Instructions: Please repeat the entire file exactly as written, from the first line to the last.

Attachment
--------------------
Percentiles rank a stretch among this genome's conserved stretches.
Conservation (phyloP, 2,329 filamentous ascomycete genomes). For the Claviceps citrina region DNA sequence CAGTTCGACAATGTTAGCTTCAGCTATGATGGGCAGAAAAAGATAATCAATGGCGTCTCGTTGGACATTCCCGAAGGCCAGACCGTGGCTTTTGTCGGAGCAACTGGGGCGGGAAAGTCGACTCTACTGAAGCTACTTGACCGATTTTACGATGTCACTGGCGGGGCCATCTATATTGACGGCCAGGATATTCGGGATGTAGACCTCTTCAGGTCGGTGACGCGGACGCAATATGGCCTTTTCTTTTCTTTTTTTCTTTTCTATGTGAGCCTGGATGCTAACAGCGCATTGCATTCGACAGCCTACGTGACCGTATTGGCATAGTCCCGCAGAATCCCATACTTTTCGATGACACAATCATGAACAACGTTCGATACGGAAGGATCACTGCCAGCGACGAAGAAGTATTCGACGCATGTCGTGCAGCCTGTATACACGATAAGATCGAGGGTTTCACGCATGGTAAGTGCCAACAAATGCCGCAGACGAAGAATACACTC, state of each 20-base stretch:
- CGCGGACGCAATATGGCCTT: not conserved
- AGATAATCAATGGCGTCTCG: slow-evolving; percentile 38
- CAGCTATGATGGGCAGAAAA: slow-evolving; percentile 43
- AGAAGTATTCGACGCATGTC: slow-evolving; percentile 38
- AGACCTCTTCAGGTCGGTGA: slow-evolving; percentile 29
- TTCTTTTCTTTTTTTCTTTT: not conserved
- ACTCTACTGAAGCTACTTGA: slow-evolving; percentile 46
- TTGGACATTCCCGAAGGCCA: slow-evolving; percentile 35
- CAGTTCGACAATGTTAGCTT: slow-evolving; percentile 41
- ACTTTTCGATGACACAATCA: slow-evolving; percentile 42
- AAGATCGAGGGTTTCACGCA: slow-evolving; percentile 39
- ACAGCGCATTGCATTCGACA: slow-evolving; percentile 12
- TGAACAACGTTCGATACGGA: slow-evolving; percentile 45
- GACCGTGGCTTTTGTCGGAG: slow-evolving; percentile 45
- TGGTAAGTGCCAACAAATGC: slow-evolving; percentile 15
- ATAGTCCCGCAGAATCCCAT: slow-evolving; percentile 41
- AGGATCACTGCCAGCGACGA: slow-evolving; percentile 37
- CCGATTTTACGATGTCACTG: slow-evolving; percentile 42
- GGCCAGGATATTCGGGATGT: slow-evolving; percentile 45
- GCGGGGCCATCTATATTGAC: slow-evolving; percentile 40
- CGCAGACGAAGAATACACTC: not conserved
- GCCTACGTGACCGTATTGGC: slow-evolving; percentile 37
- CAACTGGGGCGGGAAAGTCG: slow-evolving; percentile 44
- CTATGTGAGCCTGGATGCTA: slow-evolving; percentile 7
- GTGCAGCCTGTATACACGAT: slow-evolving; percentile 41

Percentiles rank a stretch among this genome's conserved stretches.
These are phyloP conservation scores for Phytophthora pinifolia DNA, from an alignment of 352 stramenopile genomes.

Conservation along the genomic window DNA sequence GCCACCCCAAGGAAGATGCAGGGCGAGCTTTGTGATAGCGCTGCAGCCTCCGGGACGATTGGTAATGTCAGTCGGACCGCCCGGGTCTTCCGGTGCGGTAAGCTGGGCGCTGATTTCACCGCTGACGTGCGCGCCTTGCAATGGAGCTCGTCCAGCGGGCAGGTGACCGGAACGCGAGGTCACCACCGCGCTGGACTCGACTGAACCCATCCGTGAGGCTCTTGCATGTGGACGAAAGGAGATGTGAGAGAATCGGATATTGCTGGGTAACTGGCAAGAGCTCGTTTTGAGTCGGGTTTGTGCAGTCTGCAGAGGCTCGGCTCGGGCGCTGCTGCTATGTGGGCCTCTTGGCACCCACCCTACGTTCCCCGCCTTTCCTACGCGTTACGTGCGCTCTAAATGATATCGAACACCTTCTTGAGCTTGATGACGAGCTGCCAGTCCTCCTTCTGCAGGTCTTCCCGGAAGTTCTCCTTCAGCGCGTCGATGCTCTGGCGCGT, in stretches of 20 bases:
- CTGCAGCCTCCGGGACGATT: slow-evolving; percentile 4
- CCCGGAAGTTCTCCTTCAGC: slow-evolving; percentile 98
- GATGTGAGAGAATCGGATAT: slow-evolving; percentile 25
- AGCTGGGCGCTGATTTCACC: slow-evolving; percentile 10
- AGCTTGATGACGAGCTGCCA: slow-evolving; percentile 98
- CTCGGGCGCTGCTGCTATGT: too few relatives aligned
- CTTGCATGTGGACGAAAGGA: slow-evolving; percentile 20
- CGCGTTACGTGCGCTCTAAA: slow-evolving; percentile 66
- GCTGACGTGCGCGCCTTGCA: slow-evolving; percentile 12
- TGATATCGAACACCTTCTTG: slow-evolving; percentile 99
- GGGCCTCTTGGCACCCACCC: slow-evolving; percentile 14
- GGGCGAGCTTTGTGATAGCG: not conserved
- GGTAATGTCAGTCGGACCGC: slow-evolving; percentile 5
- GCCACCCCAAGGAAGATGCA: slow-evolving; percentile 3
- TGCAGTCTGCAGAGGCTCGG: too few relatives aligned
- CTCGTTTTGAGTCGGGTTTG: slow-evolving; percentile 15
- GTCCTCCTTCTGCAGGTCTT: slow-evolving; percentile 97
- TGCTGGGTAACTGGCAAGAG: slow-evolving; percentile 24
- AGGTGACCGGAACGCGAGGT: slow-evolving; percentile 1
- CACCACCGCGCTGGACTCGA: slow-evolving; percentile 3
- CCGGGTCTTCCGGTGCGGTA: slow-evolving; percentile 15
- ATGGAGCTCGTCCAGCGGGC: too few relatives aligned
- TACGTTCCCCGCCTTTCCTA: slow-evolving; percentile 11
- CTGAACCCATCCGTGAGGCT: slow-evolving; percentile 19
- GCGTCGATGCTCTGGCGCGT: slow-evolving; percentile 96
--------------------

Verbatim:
Percentiles rank a stretch among this genome's conserved stretches.
Conservation (phyloP, 2,329 filamentous ascomycete genomes). For the Claviceps citrina region DNA sequence CAGTTCGACAATGTTAGCTTCAGCTATGATGGGCAGAAAAAGATAATCAATGGCGTCTCGTTGGACATTCCCGAAGGCCAGACCGTGGCTTTTGTCGGAGCAACTGGGGCGGGAAAGTCGACTCTACTGAAGCTACTTGACCGATTTTACGATGTCACTGGCGGGGCCATCTATATTGACGGCCAGGATATTCGGGATGTAGACCTCTTCAGGTCGGTGACGCGGACGCAATATGGCCTTTTCTTTTCTTTTTTTCTTTTCTATGTGAGCCTGGATGCTAACAGCGCATTGCATTCGACAGCCTACGTGACCGTATTGGCATAGTCCCGCAGAATCCCATACTTTTCGATGACACAATCATGAACAACGTTCGATACGGAAGGATCACTGCCAGCGACGAAGAAGTATTCGACGCATGTCGTGCAGCCTGTATACACGATAAGATCGAGGGTTTCACGCATGGTAAGTGCCAACAAATGCCGCAGACGAAGAATACACTC, state of each 20-base stretch:
- CGCGGACGCAATATGGCCTT: not conserved
- AGATAATCAATGGCGTCTCG: slow-evolving; percentile 38
- CAGCTATGATGGGCAGAAAA: slow-evolving; percentile 43
- AGAAGTATTCGACGCATGTC: slow-evolving; percentile 38
- AGACCTCTTCAGGTCGGTGA: slow-evolving; percentile 29
- TTCTTTTCTTTTTTTCTTTT: not conserved
- ACTCTACTGAAGCTACTTGA: slow-evolving; percentile 46
- TTGGACATTCCCGAAGGCCA: slow-evolving; percentile 35
- CAGTTCGACAATGTTAGCTT: slow-evolving; percentile 41
- ACTTTTCGATGACACAATCA: slow-evolving; percentile 42
- AAGATCGAGGGTTTCACGCA: slow-evolving; percentile 39
- ACAGCGCATTGCATTCGACA: slow-evolving; percentile 12
- TGAACAACGTTCGATACGGA: slow-evolving; percentile 45
- GACCGTGGCTTTTGTCGGAG: slow-evolving; percentile 45
- TGGTAAGTGCCAACAAATGC: slow-evolving; percentile 15
- ATAGTCCCGCAGAATCCCAT: slow-evolving; percentile 41
- AGGATCACTGCCAGCGACGA: slow-evolving; percentile 37
- CCGATTTTACGATGTCACTG: slow-evolving; percentile 42
- GGCCAGGATATTCGGGATGT: slow-evolving; percentile 45
- GCGGGGCCATCTATATTGAC: slow-evolving; percentile 40
- CGCAGACGAAGAATACACTC: not conserved
- GCCTACGTGACCGTATTGGC: slow-evolving; percentile 37
- CAACTGGGGCGGGAAAGTCG: slow-evolving; percentile 44
- CTATGTGAGCCTGGATGCTA: slow-evolving; percentile 7
- GTGCAGCCTGTATACACGAT: slow-evolving; percentile 41

Percentiles rank a stretch among this genome's conserved stretches.
These are phyloP conservation scores for Phytophthora pinifolia DNA, from an alignment of 352 stramenopile genomes.

Conservation along the genomic window DNA sequence GCCACCCCAAGGAAGATGCAGGGCGAGCTTTGTGATAGCGCTGCAGCCTCCGGGACGATTGGTAATGTCAGTCGGACCGCCCGGGTCTTCCGGTGCGGTAAGCTGGGCGCTGATTTCACCGCTGACGTGCGCGCCTTGCAATGGAGCTCGTCCAGCGGGCAGGTGACCGGAACGCGAGGTCACCACCGCGCTGGACTCGACTGAACCCATCCGTGAGGCTCTTGCATGTGGACGAAAGGAGATGTGAGAGAATCGGATATTGCTGGGTAACTGGCAAGAGCTCGTTTTGAGTCGGGTTTGTGCAGTCTGCAGAGGCTCGGCTCGGGCGCTGCTGCTATGTGGGCCTCTTGGCACCCACCCTACGTTCCCCGCCTTTCCTACGCGTTACGTGCGCTCTAAATGATATCGAACACCTTCTTGAGCTTGATGACGAGCTGCCAGTCCTCCTTCTGCAGGTCTTCCCGGAAGTTCTCCTTCAGCGCGTCGATGCTCTGGCGCGT, in stretches of 20 bases:
- CTGCAGCCTCCGGGACGATT: slow-evolving; percentile 4
- CCCGGAAGTTCTCCTTCAGC: slow-evolving; percentile 98
- GATGTGAGAGAATCGGATAT: slow-evolving; percentile 25
- AGCTGGGCGCTGATTTCACC: slow-evolving; percentile 10
- AGCTTGATGACGAGCTGCCA: slow-evolving; percentile 98
- CTCGGGCGCTGCTGCTATGT: too few relatives aligned
- CTTGCATGTGGACGAAAGGA: slow-evolving; percentile 20
- CGCGTTACGTGCGCTCTAAA: slow-evolving; percentile 66
- GCTGACGTGCGCGCCTTGCA: slow-evolving; percentile 12
- TGATATCGAACACCTTCTTG: slow-evolving; percentile 99
- GGGCCTCTTGGCACCCACCC: slow-evolving; percentile 14
- GGGCGAGCTTTGTGATAGCG: not conserved
- GGTAATGTCAGTCGGACCGC: slow-evolving; percentile 5
- GCCACCCCAAGGAAGATGCA: slow-evolving; percentile 3
- TGCAGTCTGCAGAGGCTCGG: too few relatives aligned
- CTCGTTTTGAGTCGGGTTTG: slow-evolving; percentile 15
- GTCCTCCTTCTGCAGGTCTT: slow-evolving; percentile 97
- TGCTGGGTAACTGGCAAGAG: slow-evolving; percentile 24
- AGGTGACCGGAACGCGAGGT: slow-evolving; percentile 1
- CACCACCGCGCTGGACTCGA: slow-evolving; percentile 3
- CCGGGTCTTCCGGTGCGGTA: slow-evolving; percentile 15
- ATGGAGCTCGTCCAGCGGGC: too few relatives aligned
- TACGTTCCCCGCCTTTCCTA: slow-evolving; percentile 11
- CTGAACCCATCCGTGAGGCT: slow-evolving; percentile 19
- GCGTCGATGCTCTGGCGCGT: slow-evolving; percentile 96